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Directory Service Access

The Audit directory service access policy provides a low-level audit trail of changes to objects in AD. The policy tracks the same activity as Audit account management events, but at a much lower level. By using this policy, you can identify exactly which fields of a user account or any other AD object were accessed. Audit account management events provides better information for monitoring maintenance to user accounts and groups, but Audit directory service access is the only way to track changes to OUs and GPOs, which can be important for change-control purposes.

The following is an excerpt from my book , The Windows Security Log Revealed :

Whereas Account Management events provide excellent auditing of user, group, and computer maintenance, Directory Service Access events make low-level auditing available for all types of objects in AD. Directory Service Access events not only identify the object that was accessed and by whom but also document exactly which object properties were accessed. Directory Service Access events work a lot like Object Access events because you must first enable the audit policy at the system level, then activate auditing on the specific objects you want to monitor. To enable auditing on a file, open the file’s Properties dialog box from within Windows Explorer, select the Security tab, click Advanced, and then select the Auditing tab on the Advanced Security Settings dialog box. To enable auditing on an AD object, follow the same path but from within the Active Directory Users and Computers snap-in (rather than Windows Explorer), as Figure 9-1 shows. Then, specify the permissions you want to audit when users request access to the object.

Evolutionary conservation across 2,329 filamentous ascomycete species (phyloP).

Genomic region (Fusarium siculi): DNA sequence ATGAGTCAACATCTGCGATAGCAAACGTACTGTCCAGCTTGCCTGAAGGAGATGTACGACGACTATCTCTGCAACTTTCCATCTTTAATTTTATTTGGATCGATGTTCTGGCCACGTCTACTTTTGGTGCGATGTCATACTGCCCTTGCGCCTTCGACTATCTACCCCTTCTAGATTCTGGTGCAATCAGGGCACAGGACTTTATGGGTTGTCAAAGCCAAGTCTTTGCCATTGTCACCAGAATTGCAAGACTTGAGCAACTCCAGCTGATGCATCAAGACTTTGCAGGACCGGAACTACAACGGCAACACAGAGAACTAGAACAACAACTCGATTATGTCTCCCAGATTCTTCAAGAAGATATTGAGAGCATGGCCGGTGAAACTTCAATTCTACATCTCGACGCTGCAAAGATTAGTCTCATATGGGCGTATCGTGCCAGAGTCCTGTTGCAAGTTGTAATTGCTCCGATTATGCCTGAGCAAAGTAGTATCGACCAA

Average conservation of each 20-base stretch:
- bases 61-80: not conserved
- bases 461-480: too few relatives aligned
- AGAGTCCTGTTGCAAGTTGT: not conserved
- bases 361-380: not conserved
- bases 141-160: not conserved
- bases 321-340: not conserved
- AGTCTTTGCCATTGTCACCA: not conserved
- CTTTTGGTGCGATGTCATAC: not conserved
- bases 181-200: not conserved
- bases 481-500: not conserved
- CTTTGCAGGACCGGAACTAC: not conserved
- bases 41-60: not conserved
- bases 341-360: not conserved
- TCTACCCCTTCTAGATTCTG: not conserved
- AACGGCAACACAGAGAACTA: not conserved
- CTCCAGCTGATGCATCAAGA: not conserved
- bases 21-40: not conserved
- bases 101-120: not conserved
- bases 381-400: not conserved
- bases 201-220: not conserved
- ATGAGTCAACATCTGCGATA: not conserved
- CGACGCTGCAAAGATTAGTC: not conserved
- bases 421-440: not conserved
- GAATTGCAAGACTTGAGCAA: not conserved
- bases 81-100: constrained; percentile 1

Figure 9‑1 Audit policy for an OU

At this point, the procedure for auditing AD objects diverges a bit from file-system auditing. For files, you simply select auditing for the permissions that can be performed against the file. However, AD has two types of operations: operations performed against the object, and Read and Write operations against individual properties of the object. These two types of operations correspond to the Object and Properties tabs that Figure 9‑2 shows.


Figure 9‑2 Auditing entry for an OU

For a list of Event IDs generated by this category, see the Security Log Encyclopedia.

Bottom Line

  • Windows XP, 2000 and 2003: I recommend enabling this policy for success on domain controllers as well as enabling auditing on the root of the domain, OUs and GPOS for modification of important properties.
  • Windows Server 2008 and Vista: I don't recommend managing audit policy at this level because too much noise is generated. Use subcategories instead. See Audit Category: DS Access (Windows Server 2008 and Vista ).

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